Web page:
For real estate, Scope 3 emissions are becoming easier to pin down. GRESB requires companies to report their Scope 3 emissions if they have them, but only those from tenant spaces. Tenant spaces are the lion’s share of floor area in a rental building, so account for the lion’s share of operational emissions. Measuring emissions from tenant spaces is becoming easier with automatic meter readings. That said, landlords are often reluctant to set reduction targets for this part of Scope 3, as the emissions are not in their control. To overcome this, landlords need to implement incentives for their tenants to reduce energy consumption, for example through green lease clauses.

We see developers and real estate owners more willing to set targets on Scope 3 from embodied carbon, as they have more control over the reduction path. For example, they can directly choose building designs and materials for their developments, so they have more control over embodied carbon. The pragmatic approach is to focus on material components of Scope 3 emissions where the landlord/developer has either high-quality information and/or where they have control.

How are you using this information at PGGM?

I prefer to look at energy rather than carbon, as energy data is more straightforward. Translating energy consumption to carbon emissions requires assumptions, such as emission factors, that create layers of imperfections in the output. Therefore, I prefer to use kilowatt-hours per square meter as the key performance metric. It’s also more relevant in many contexts. For example, most labelling schemes in Europe and the UK are based on energy performance certificates, not carbon. My view is that focusing on energy intensity gives a clearer picture of a building’s quality and sustainability. This puts our attention squarely on buildings’ main role in the energy transition, which is to reduce energy demand.

In the UK, the discussion on net zero in real estate often centres on retrofitting old housing stock versus building new, more sustainable houses. Where do you stand on this?

The vast majority of buildings we will be using in 2050 are already built. That means meeting the Paris goals will be impossible without retrofitting. One reason is embodied carbon, a major component of Scope 3 emissions. Tearing down buildings to build new ones, especially property types that are already oversupplied, such as office buildings and shopping malls, is not worth the carbon emissions. Retrofitting existing buildings to improve energy efficiency is a better approach. However, it can be challenging financially and technically, as it often involves redevelopment, which tends to be higher risk. Finding enough labour to retrofit the building stock is also challenging. It’s good to note that for socially important property types, such as affordable housing, more supply is simply needed. In those instances, new developments will need to be part of the solution. For these, we need to be sure we are building to appropriate standards.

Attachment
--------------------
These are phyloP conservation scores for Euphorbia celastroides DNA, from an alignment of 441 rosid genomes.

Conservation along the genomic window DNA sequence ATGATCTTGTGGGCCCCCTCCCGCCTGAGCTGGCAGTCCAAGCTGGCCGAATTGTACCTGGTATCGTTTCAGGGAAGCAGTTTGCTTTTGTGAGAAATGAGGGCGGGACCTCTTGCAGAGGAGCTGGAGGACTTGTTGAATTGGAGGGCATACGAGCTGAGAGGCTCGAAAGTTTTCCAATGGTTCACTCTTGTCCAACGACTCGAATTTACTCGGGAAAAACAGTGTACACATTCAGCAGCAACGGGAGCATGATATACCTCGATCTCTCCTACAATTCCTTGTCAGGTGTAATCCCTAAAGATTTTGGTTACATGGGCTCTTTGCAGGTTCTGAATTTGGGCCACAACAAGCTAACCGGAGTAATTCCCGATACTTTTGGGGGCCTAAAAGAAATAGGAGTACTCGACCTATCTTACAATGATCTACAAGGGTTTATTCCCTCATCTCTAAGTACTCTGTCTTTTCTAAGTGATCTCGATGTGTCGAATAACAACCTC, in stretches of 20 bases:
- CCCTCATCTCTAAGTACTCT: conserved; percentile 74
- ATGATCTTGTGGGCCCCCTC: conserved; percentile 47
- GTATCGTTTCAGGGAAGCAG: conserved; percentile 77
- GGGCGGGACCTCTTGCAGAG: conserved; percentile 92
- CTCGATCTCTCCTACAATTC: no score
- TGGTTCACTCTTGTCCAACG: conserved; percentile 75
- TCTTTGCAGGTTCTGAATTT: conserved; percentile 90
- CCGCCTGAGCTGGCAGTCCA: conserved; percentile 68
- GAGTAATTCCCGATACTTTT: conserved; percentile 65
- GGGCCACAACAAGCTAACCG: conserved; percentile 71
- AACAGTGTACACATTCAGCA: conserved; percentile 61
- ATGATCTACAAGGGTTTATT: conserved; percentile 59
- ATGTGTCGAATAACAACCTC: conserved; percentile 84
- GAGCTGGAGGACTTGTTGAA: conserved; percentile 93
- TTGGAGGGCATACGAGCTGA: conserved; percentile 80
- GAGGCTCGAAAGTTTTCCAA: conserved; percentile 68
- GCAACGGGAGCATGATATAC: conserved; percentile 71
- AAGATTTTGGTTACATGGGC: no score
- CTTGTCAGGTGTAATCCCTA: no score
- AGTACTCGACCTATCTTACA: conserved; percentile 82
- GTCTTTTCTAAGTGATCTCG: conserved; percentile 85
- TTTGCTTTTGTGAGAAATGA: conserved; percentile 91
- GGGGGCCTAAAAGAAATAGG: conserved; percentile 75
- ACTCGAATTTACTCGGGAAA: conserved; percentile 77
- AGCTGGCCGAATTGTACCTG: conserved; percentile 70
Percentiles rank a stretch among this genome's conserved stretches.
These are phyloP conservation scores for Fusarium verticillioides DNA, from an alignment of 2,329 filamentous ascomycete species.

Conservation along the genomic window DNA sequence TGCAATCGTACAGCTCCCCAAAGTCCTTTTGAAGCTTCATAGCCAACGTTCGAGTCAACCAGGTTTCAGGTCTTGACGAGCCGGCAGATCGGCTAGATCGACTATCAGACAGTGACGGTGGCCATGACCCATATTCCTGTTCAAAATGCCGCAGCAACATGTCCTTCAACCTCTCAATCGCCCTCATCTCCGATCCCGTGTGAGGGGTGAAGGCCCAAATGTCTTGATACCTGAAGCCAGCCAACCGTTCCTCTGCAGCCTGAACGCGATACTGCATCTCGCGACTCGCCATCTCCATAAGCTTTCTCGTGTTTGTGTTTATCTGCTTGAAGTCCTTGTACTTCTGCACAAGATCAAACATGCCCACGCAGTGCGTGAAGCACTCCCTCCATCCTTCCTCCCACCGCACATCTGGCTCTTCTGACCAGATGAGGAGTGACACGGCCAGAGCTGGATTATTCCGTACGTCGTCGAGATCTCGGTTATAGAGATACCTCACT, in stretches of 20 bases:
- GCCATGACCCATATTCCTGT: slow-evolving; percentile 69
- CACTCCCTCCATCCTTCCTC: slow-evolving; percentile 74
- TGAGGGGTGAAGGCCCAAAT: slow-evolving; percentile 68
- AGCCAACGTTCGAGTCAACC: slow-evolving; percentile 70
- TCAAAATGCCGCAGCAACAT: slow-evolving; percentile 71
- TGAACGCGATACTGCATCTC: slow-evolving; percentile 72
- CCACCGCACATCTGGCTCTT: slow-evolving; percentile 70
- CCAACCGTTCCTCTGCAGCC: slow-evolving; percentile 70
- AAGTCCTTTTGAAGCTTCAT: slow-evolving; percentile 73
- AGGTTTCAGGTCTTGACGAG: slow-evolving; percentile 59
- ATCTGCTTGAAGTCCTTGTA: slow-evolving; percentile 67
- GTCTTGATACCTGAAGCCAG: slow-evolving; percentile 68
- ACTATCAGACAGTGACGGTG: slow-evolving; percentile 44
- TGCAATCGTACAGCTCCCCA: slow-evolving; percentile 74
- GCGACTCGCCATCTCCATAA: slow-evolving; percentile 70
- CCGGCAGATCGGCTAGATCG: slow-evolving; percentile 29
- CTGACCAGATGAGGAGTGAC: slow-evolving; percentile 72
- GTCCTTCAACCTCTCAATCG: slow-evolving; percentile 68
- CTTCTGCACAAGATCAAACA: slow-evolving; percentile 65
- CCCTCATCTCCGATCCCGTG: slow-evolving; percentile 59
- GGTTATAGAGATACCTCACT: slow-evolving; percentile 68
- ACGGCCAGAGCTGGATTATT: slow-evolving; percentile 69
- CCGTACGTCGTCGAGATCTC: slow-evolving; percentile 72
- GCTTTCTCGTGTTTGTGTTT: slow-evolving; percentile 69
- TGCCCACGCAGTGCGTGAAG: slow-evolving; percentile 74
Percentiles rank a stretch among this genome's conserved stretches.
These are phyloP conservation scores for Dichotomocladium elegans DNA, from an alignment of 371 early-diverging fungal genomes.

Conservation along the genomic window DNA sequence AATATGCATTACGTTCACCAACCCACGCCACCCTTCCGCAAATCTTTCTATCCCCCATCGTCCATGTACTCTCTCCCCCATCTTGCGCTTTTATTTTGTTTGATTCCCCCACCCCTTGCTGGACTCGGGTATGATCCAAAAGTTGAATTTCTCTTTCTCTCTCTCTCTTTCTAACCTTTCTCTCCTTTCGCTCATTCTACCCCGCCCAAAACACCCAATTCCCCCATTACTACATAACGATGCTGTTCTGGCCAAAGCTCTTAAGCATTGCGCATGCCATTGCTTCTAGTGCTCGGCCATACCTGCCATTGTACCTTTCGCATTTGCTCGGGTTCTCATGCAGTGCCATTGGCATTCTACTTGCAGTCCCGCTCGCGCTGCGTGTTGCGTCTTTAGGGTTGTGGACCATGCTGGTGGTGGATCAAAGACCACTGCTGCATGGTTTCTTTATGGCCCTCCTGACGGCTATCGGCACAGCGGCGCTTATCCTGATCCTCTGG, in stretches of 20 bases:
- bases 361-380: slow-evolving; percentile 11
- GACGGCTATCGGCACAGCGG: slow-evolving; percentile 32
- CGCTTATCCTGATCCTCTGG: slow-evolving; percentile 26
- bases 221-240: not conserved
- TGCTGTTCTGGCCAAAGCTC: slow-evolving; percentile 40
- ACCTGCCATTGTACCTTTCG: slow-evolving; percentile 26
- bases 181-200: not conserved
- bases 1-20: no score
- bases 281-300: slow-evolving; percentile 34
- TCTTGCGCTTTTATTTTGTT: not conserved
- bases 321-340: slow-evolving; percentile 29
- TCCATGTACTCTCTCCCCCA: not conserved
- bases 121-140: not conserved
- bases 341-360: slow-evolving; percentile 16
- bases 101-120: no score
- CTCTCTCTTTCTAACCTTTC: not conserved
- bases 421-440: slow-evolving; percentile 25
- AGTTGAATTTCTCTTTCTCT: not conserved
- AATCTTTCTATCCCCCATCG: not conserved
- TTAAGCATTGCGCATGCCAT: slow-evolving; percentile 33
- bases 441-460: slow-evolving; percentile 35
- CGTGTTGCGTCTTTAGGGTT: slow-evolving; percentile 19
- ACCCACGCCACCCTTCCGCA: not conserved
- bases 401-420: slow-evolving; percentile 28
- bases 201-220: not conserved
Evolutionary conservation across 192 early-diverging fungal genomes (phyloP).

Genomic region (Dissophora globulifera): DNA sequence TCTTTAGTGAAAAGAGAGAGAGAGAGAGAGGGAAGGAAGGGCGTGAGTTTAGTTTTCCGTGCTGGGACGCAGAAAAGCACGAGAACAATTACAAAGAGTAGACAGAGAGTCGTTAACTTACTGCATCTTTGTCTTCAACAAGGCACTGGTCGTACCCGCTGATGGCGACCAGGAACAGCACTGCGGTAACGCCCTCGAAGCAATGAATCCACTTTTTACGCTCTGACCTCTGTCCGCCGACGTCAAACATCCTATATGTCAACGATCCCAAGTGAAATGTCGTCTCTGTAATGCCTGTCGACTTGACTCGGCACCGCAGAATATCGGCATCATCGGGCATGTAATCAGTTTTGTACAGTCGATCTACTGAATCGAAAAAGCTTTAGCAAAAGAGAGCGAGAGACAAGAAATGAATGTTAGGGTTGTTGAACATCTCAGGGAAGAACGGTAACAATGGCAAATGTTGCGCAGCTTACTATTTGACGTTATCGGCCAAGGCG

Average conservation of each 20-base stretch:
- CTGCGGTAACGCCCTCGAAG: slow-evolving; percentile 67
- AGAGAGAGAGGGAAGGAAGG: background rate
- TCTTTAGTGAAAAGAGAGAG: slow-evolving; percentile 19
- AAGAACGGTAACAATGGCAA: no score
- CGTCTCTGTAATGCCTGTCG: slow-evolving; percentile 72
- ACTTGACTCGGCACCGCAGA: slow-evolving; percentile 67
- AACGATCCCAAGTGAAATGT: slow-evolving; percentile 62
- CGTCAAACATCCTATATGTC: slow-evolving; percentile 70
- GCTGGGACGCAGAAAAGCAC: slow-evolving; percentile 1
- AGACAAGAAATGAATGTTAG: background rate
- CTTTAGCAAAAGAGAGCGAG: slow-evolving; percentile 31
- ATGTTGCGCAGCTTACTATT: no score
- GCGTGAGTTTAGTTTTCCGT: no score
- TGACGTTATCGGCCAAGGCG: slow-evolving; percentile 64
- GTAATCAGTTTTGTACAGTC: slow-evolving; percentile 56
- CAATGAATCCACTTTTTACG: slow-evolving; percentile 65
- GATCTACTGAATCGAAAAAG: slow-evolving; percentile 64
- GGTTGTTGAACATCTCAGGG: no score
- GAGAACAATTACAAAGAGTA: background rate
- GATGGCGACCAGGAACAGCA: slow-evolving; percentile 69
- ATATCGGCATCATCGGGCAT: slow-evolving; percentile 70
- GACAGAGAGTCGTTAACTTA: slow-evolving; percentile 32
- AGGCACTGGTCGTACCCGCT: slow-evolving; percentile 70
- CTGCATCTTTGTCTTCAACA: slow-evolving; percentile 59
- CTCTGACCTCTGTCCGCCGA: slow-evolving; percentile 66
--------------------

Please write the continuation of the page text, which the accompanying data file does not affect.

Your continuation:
You’ve mentioned before that the transition to a low-carbon economy is one of the most challenging questions for the real estate sector. Can you explain that a bit more?

Real estate is crucial to a low-carbon economy. Improving energy efficiency, sourcing clean power, and transitioning buildings from being purely energy consumers to energy producers are essential actions. Buildings are long lasting structures, so the choices we make today will lock us into energy consumption patterns years from now. This makes real estate one of the most important sectors to get right from a sustainability perspective, as soon as possible.

How do you put that into practice at PGGM?

PGGM has a target to have a certain amount of our assets under management in companies and private vehicles that have set science-based decarbonisation targets. When engaging companies on this, we promote an energy efficiency first principle. We aim to stimulate managers to improve their buildings, and we give them time to outline transition plans. We demand higher returns for companies that we deem as unlikely to set a science-based target. In short, we feel companies with underdeveloped transition risk management practices warrant a higher risk premium. 

Our approach to target setting was to hold ourselves accountable for stimulating transition in the real estate market through active engagement. We’ve had considerable success, growing our percentage of assets under management with science-based targets without merely swapping around the portfolio. This means more companies and fund managers have set targets and made transition roadmaps for their real estate assets, resulting in a tangible change on the ground. We believe this is the right approach.